the pregnancy goes on, okay? As long as your baby is
growing appropriately, and we do that when you
come to the prenatal visit, as long as your baby is
growing appropriately, even if you don’t meet this
recommended weight gain, it is okay. We do not recommend that you go out and try to gain more weight
just to meet this guideline because there’s no evidence, no data to shows that simply doing that will improve the outcome
for you and your baby. So here is kind of the same information but in a graph format, okay? It tell us that the obese women, represented by the pink line, should gain less weight than
the normal weight women, represented by the blue line. The dashes are just the
range of weight gain. Notice that most of the weight gain happen toward the second
part of the pregnancy. So, during the first trimester, if you are not gaining weight because you’re nauseous, you’re vomiting because of morning sickness,
it is completely okay. You don’t have to worry about
the well-being of your baby because the weight gain will happen toward the end of the pregnancy. So, all of that weight gain, what that mean is that in a day, all you need for you and
for your growing baby, is about 300 calorie a day. That’s on top of what your
body need already, okay? So depending on what you eat, okay, 300 calorie total a day
could be met very easily. You can get that by drinking
one glass of skim milk, by eating one chicken breast from KFC, or eating half of a sandwiches
from Panera or Subway. Here is a sample menu for a pregnant woman who is normal weight, who
get less than 30 minute of exercise everyday, okay, how much they should eat in
the different fruit category, as the pregnancy goes on. Notice how as the pregnancy go on in the first, second and third
trimester, the total calorie that’s require doesn’t
change significantly. So you don’t need that much for your baby. For twins, if you have twins, we recommend that you gain more than if you just have one baby, okay? Again, this is a
recommended guideline only. And again, obese women
should gain less weight than the normal weight women, okay? For the normal weight women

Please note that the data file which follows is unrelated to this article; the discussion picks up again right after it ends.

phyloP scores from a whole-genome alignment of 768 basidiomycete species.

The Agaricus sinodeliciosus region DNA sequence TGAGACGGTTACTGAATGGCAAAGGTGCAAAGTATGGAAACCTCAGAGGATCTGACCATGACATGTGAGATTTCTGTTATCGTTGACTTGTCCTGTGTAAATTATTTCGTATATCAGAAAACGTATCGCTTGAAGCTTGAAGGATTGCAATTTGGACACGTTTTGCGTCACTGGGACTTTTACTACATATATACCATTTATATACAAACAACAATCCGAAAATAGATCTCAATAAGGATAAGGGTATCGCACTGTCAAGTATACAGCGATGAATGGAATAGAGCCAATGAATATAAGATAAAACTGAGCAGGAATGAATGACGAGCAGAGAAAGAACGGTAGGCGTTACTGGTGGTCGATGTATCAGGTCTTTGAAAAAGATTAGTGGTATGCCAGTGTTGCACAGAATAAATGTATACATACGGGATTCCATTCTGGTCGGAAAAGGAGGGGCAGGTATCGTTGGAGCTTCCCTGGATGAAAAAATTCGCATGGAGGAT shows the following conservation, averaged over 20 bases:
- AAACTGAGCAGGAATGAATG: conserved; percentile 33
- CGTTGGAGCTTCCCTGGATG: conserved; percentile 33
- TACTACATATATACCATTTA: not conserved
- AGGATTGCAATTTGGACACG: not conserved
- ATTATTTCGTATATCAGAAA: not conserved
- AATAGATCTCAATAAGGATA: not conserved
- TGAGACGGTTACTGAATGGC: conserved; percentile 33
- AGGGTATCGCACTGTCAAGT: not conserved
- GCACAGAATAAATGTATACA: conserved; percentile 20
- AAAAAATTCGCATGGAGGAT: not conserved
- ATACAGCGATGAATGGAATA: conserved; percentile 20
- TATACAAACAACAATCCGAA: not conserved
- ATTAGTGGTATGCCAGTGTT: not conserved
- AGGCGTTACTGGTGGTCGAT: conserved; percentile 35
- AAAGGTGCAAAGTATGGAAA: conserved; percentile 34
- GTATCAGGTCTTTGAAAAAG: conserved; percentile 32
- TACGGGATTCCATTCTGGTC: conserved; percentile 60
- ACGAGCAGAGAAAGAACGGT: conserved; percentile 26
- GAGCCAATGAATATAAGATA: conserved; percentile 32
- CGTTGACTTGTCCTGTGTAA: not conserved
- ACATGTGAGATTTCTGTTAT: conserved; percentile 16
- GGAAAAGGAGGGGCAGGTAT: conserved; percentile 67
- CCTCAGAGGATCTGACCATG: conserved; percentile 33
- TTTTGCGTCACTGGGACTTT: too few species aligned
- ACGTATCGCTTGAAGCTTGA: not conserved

who’s pregnant with twin, we recommend them gaining
between 37 to 54 pound. If they are obese, then they should gain between 25 to 42 pounds. It is very important that you incorporate physical activities in your daily life throughout
the whole pregnancy because physical activities
improve the wellbeing for you during pregnancy. So it help with the back pain. It help with the swelling. It increase your energy level. In addition, it help you
to cope in labor better. There’s a recent study
published in Spain this year that shows that women who exercise between 50 to 60 minute each time, three times a week, that
those pregnant women, when compared to the
one who do not exercise that, in labor, the first stage of labor is significantly shortened
if they exercise. So, the first stage of labor is when you go from
your cervix being closed to 10 centimeters to where
you’re ready to push. That stage can be
shortened by over two hour if you’re able to exercise,
three times a week, about an hour each time. So it’s important. What you should do during pregnancy, what kind of activities level, kinda depends on what
is your starting weight, how comfortable you are, did you exercise before you were pregnant, where you are in the pregnancy or is there any problem, any complication with the pregnancy. But in general, we recommend 30 minutes of brisk walking daily,
about five days a week. We recommend that you avoid
contact sport, obviously. We don’t want you to get injured and fall and hurt baby as well. We want you to avoid scuba diving because that’s for oxygenation. We also recommend you avoid activities with a high risk of falling, such as riding horses, for example. The goal is that you should stay hydrated and well oxygenated with
whatever physical activities that you do. So, what happen if you
gain too much weight? Well, for the mom, before labor process during the pregnancy, when you gain too much weight, you are at a high risk of
developing gestational diabetes. Your chance of having
diabetes during pregnancy increase two to 10 time higher, compared to if you did
not gain a lot of weight or if you didn’t start at being obese at the start of your pregnancy. You’re also at a higher risk of developing high blood
pressure during the pregnancy. You’re at high risk of
delivering your baby early, of having a c-section, as
well as having stillbirths. During labor, obese mom or
mom who have gained a lot of weight in pregnancy,
face several difficulties. The first thing that they face is that it’s harder for